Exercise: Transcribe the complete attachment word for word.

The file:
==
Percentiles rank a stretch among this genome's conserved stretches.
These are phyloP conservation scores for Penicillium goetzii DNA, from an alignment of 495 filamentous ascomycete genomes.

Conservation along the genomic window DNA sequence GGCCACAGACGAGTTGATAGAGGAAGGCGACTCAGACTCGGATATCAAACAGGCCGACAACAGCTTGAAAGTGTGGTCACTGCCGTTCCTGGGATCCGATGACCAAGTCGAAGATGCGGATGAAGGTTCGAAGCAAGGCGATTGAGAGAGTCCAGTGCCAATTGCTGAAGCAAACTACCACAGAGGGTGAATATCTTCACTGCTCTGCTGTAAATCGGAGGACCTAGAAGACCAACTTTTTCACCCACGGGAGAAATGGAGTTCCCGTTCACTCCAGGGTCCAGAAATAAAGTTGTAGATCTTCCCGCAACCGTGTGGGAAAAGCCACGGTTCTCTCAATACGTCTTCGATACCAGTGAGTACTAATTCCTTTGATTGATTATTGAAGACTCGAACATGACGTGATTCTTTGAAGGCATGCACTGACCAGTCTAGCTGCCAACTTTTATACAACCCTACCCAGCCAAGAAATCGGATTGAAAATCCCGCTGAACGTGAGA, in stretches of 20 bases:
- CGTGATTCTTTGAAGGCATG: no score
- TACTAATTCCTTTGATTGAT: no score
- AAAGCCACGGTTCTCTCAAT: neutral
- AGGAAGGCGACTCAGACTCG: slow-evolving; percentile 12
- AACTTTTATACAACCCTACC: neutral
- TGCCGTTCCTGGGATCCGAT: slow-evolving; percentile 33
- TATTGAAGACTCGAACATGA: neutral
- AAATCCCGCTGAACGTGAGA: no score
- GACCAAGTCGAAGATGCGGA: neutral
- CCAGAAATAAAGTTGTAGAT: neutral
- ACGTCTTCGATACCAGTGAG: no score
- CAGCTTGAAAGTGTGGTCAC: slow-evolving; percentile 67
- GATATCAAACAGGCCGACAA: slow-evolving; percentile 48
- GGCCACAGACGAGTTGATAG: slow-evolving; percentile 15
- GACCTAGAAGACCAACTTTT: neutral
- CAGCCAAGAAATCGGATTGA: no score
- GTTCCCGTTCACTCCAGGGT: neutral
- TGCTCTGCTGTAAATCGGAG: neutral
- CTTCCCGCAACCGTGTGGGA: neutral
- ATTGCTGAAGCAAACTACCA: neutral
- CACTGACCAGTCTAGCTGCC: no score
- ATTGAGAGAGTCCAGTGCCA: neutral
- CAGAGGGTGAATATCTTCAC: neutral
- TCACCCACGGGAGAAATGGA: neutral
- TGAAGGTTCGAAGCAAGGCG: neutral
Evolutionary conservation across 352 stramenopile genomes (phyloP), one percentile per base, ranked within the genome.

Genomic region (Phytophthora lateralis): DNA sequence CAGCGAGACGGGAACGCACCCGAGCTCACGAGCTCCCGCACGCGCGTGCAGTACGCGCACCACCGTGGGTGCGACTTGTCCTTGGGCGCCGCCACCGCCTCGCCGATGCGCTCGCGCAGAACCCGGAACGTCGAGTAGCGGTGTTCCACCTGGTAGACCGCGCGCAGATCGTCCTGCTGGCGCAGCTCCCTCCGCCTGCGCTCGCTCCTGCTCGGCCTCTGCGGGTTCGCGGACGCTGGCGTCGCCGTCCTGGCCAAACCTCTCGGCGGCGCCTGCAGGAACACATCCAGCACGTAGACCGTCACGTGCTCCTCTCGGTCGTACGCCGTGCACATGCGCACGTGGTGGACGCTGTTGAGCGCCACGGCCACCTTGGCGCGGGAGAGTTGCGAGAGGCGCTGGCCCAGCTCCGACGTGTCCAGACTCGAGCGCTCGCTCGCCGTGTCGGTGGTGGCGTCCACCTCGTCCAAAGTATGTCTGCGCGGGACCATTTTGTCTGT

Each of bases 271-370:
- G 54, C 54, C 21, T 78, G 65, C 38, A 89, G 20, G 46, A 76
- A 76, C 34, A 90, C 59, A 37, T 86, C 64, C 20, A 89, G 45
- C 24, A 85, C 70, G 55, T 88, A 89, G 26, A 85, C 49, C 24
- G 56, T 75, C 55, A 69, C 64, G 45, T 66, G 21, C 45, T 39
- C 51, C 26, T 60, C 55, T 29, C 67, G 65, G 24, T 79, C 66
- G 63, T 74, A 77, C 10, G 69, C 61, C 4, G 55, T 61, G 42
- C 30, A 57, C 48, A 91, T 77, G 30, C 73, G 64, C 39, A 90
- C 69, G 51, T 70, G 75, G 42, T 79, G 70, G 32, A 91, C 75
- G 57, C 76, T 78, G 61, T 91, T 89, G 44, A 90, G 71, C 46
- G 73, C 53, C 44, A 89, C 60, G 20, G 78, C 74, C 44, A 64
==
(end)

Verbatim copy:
Percentiles rank a stretch among this genome's conserved stretches.
These are phyloP conservation scores for Penicillium goetzii DNA, from an alignment of 495 filamentous ascomycete genomes.

Conservation along the genomic window DNA sequence GGCCACAGACGAGTTGATAGAGGAAGGCGACTCAGACTCGGATATCAAACAGGCCGACAACAGCTTGAAAGTGTGGTCACTGCCGTTCCTGGGATCCGATGACCAAGTCGAAGATGCGGATGAAGGTTCGAAGCAAGGCGATTGAGAGAGTCCAGTGCCAATTGCTGAAGCAAACTACCACAGAGGGTGAATATCTTCACTGCTCTGCTGTAAATCGGAGGACCTAGAAGACCAACTTTTTCACCCACGGGAGAAATGGAGTTCCCGTTCACTCCAGGGTCCAGAAATAAAGTTGTAGATCTTCCCGCAACCGTGTGGGAAAAGCCACGGTTCTCTCAATACGTCTTCGATACCAGTGAGTACTAATTCCTTTGATTGATTATTGAAGACTCGAACATGACGTGATTCTTTGAAGGCATGCACTGACCAGTCTAGCTGCCAACTTTTATACAACCCTACCCAGCCAAGAAATCGGATTGAAAATCCCGCTGAACGTGAGA, in stretches of 20 bases:
- CGTGATTCTTTGAAGGCATG: no score
- TACTAATTCCTTTGATTGAT: no score
- AAAGCCACGGTTCTCTCAAT: neutral
- AGGAAGGCGACTCAGACTCG: slow-evolving; percentile 12
- AACTTTTATACAACCCTACC: neutral
- TGCCGTTCCTGGGATCCGAT: slow-evolving; percentile 33
- TATTGAAGACTCGAACATGA: neutral
- AAATCCCGCTGAACGTGAGA: no score
- GACCAAGTCGAAGATGCGGA: neutral
- CCAGAAATAAAGTTGTAGAT: neutral
- ACGTCTTCGATACCAGTGAG: no score
- CAGCTTGAAAGTGTGGTCAC: slow-evolving; percentile 67
- GATATCAAACAGGCCGACAA: slow-evolving; percentile 48
- GGCCACAGACGAGTTGATAG: slow-evolving; percentile 15
- GACCTAGAAGACCAACTTTT: neutral
- CAGCCAAGAAATCGGATTGA: no score
- GTTCCCGTTCACTCCAGGGT: neutral
- TGCTCTGCTGTAAATCGGAG: neutral
- CTTCCCGCAACCGTGTGGGA: neutral
- ATTGCTGAAGCAAACTACCA: neutral
- CACTGACCAGTCTAGCTGCC: no score
- ATTGAGAGAGTCCAGTGCCA: neutral
- CAGAGGGTGAATATCTTCAC: neutral
- TCACCCACGGGAGAAATGGA: neutral
- TGAAGGTTCGAAGCAAGGCG: neutral
Evolutionary conservation across 352 stramenopile genomes (phyloP), one percentile per base, ranked within the genome.

Genomic region (Phytophthora lateralis): DNA sequence CAGCGAGACGGGAACGCACCCGAGCTCACGAGCTCCCGCACGCGCGTGCAGTACGCGCACCACCGTGGGTGCGACTTGTCCTTGGGCGCCGCCACCGCCTCGCCGATGCGCTCGCGCAGAACCCGGAACGTCGAGTAGCGGTGTTCCACCTGGTAGACCGCGCGCAGATCGTCCTGCTGGCGCAGCTCCCTCCGCCTGCGCTCGCTCCTGCTCGGCCTCTGCGGGTTCGCGGACGCTGGCGTCGCCGTCCTGGCCAAACCTCTCGGCGGCGCCTGCAGGAACACATCCAGCACGTAGACCGTCACGTGCTCCTCTCGGTCGTACGCCGTGCACATGCGCACGTGGTGGACGCTGTTGAGCGCCACGGCCACCTTGGCGCGGGAGAGTTGCGAGAGGCGCTGGCCCAGCTCCGACGTGTCCAGACTCGAGCGCTCGCTCGCCGTGTCGGTGGTGGCGTCCACCTCGTCCAAAGTATGTCTGCGCGGGACCATTTTGTCTGT

Each of bases 271-370:
- G 54, C 54, C 21, T 78, G 65, C 38, A 89, G 20, G 46, A 76
- A 76, C 34, A 90, C 59, A 37, T 86, C 64, C 20, A 89, G 45
- C 24, A 85, C 70, G 55, T 88, A 89, G 26, A 85, C 49, C 24
- G 56, T 75, C 55, A 69, C 64, G 45, T 66, G 21, C 45, T 39
- C 51, C 26, T 60, C 55, T 29, C 67, G 65, G 24, T 79, C 66
- G 63, T 74, A 77, C 10, G 69, C 61, C 4, G 55, T 61, G 42
- C 30, A 57, C 48, A 91, T 77, G 30, C 73, G 64, C 39, A 90
- C 69, G 51, T 70, G 75, G 42, T 79, G 70, G 32, A 91, C 75
- G 57, C 76, T 78, G 61, T 91, T 89, G 44, A 90, G 71, C 46
- G 73, C 53, C 44, A 89, C 60, G 20, G 78, C 74, C 44, A 64